ACCORDING to the national news, David Cameron says he has no regrets about calling the Referendum on the membership of the European Union.

As far as I am concerned, neither should he have. This former Conservative Prime Minister delivered on a pledge using the democratic process to allow the British people to decide for themselves whether or not they wanted the United Kingdom to remain as members of the European Union or to leave the European Union.

The ballot paper was clear ­— remain or leave.

There was plenty of information on the subject as well as extensive campaigns through television, radio, the press and on the streets mounted by those on both sides of the argument resulting in an overall turnout of 72.2 per cent.

A turnout on a par with that of a General Election, or perhaps even greater, and certainly far far greater than that at local elections or, if I recall correctly even for the European Parliament.

Of the 72.2 per cent of the electorate who voted, 48.1 per cent wished the United Kingdom to remain as members of the European Union and 51.9 per cent of the electorate who voted wished the United Kingdom to leave.

Unfortunately, what I find incredible about the current situation is that there appears to be some who do not seem to be able to understand the democratic process.

And, although the margin between remain and leave is small, this is a collective total, there were far wider variances throughout the country one as much as 41.2 per cent to remain and 58.8 per cent in favour of leaving.

Perhaps it is also worth reminding ourselves that some General Elections have produced very small majorities and that some local government councillors have been elected with very small majorities some in single figures.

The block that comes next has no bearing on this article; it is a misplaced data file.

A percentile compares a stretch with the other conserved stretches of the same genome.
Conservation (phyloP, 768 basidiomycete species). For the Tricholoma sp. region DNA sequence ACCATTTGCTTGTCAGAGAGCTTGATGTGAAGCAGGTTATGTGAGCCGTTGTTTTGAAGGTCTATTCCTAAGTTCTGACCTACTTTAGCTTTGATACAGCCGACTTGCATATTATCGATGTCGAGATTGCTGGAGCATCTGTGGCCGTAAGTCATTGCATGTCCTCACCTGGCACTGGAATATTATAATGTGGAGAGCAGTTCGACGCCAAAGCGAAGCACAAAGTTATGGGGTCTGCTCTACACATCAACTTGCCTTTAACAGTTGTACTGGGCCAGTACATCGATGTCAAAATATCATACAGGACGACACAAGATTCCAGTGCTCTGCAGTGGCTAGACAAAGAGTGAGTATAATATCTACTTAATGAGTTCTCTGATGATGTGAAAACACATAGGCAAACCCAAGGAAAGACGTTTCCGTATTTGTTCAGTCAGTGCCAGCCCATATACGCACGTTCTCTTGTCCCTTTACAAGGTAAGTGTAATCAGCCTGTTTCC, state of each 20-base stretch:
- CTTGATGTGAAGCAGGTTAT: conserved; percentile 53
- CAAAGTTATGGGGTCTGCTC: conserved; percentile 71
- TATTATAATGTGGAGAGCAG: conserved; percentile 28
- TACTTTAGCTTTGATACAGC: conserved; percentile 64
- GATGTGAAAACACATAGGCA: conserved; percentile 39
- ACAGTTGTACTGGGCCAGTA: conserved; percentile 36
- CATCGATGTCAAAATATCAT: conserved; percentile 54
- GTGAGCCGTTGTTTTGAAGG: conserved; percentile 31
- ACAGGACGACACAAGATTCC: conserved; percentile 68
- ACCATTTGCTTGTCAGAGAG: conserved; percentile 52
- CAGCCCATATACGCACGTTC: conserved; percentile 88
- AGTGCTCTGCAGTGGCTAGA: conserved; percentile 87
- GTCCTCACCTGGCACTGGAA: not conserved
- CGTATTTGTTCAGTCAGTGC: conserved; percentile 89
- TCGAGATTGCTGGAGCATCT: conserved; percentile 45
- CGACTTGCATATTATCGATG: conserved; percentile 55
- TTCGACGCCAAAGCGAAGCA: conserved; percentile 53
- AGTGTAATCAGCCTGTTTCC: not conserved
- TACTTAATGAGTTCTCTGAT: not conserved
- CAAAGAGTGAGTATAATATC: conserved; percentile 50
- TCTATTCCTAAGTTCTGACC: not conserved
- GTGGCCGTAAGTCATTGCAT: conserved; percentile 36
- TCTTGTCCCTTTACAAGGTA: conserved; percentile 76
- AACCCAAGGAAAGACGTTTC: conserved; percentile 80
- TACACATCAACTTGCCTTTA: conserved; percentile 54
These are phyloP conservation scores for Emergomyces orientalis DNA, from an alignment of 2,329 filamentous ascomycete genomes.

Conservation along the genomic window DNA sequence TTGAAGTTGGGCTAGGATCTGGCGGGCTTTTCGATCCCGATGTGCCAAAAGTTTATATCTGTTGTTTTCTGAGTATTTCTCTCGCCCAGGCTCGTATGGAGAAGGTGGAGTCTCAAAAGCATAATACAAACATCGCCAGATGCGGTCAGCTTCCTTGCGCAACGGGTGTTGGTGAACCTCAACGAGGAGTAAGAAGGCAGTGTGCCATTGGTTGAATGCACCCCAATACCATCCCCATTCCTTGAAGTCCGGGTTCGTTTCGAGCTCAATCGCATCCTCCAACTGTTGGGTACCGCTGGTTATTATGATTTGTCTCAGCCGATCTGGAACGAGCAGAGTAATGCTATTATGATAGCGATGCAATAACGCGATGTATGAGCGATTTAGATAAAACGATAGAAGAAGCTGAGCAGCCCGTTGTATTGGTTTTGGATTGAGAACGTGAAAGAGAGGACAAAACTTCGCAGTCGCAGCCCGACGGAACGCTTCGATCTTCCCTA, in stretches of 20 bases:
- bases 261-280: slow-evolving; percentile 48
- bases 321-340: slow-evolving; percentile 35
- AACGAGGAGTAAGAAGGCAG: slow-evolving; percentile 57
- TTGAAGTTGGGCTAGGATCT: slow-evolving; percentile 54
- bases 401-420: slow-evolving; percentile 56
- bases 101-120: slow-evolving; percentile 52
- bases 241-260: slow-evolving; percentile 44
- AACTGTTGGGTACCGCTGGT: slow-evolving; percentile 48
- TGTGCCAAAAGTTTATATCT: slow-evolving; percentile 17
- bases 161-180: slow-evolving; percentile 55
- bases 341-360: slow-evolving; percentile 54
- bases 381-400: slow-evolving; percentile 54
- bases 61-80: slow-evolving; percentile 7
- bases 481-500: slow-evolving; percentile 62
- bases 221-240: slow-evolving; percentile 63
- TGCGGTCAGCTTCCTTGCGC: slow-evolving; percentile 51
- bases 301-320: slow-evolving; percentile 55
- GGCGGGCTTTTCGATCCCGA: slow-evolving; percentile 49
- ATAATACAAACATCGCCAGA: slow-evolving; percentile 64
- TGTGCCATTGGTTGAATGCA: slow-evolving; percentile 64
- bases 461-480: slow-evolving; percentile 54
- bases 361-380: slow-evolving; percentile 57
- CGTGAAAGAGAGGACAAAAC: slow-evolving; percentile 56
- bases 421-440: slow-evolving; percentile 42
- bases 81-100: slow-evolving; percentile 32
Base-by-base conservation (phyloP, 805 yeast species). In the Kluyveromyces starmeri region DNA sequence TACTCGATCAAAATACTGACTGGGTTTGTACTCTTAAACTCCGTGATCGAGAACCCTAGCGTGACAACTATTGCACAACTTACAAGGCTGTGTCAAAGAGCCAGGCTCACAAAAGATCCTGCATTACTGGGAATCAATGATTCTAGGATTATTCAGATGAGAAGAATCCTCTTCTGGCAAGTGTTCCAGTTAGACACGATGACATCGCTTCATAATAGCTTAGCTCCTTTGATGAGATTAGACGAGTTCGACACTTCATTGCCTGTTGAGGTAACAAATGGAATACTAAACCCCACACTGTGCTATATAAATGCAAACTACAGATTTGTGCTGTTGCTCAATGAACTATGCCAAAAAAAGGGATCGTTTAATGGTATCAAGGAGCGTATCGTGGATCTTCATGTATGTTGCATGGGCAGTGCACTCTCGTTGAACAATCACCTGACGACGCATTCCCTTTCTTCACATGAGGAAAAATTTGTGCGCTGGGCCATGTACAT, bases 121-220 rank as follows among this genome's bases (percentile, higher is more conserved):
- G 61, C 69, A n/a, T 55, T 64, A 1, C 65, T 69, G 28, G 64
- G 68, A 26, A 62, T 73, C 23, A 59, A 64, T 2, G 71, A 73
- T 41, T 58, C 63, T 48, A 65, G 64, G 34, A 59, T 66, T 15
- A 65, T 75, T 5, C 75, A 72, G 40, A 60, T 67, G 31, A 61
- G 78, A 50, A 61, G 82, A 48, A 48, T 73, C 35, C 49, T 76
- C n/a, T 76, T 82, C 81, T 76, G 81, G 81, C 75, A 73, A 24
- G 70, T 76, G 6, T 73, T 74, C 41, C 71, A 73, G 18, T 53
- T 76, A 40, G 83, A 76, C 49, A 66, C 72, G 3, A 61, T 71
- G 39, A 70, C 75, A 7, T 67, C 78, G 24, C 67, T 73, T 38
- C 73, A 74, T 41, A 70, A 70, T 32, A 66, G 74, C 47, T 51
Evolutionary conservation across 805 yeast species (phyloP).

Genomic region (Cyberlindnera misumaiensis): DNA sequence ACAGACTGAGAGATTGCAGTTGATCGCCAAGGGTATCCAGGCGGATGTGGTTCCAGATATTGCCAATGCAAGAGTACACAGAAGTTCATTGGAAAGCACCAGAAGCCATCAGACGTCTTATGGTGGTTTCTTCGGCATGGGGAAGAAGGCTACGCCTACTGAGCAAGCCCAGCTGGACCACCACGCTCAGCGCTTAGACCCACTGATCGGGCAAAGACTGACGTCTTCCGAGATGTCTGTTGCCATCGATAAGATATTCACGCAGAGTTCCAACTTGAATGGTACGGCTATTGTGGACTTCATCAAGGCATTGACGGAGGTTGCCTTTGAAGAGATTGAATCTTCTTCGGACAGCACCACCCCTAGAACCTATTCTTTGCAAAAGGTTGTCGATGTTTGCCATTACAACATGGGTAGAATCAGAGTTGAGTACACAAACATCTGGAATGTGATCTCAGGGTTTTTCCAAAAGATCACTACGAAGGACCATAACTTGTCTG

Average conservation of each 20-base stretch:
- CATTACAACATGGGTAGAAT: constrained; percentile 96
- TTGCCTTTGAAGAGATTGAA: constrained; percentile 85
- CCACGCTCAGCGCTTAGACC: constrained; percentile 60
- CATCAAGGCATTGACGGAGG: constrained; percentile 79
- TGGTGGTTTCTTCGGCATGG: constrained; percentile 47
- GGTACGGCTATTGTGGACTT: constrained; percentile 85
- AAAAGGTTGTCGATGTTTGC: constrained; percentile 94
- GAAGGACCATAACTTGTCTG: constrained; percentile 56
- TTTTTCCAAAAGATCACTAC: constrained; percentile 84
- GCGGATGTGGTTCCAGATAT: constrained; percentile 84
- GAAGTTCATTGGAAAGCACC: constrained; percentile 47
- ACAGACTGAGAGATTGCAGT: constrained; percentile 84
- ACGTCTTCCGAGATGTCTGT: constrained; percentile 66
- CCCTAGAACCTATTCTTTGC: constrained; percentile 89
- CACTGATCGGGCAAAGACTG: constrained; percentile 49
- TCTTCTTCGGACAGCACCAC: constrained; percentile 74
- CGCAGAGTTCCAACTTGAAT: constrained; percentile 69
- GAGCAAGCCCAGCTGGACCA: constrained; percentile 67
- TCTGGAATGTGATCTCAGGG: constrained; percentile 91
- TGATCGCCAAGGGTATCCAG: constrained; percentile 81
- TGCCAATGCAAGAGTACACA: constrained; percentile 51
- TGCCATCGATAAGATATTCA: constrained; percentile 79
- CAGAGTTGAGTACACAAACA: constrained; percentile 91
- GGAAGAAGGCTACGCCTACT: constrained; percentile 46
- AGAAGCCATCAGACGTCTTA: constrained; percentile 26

Personally, I am appalled at the behaviour of some politicians, and particularly those who feel that anyone voting leave did not understand the situation.

Or worse still, were lesser educated than others. How dare they. Is no one allowed an opinion different from their own and even if there are some without higher educational qualifications, they probably possess common sense in abundance.

During my mayoral year, I had the pleasure of welcoming into the Mayoral Parlour a party of German students and was asked by one of them what I thought of Brexit ( not an expression that I like), going on to say such a referendum would never have been allowed in Germany on the grounds it would be too dangerous.

I replied the decision was reached by a majority of the Great British people using the democratic process and that the United Kingdom has never backed off dangerous decisions.

In conclusion, as far as I am concerned, a second referendum is not the answer, this is a national issue and party politics should not enter into it.

A referendum has taken place a result has ensued; surely it is not beyond the wit of those we have elected to parliament to work out a solution which honours that result.

Cllr Dorothy Gunther

North Manor Ward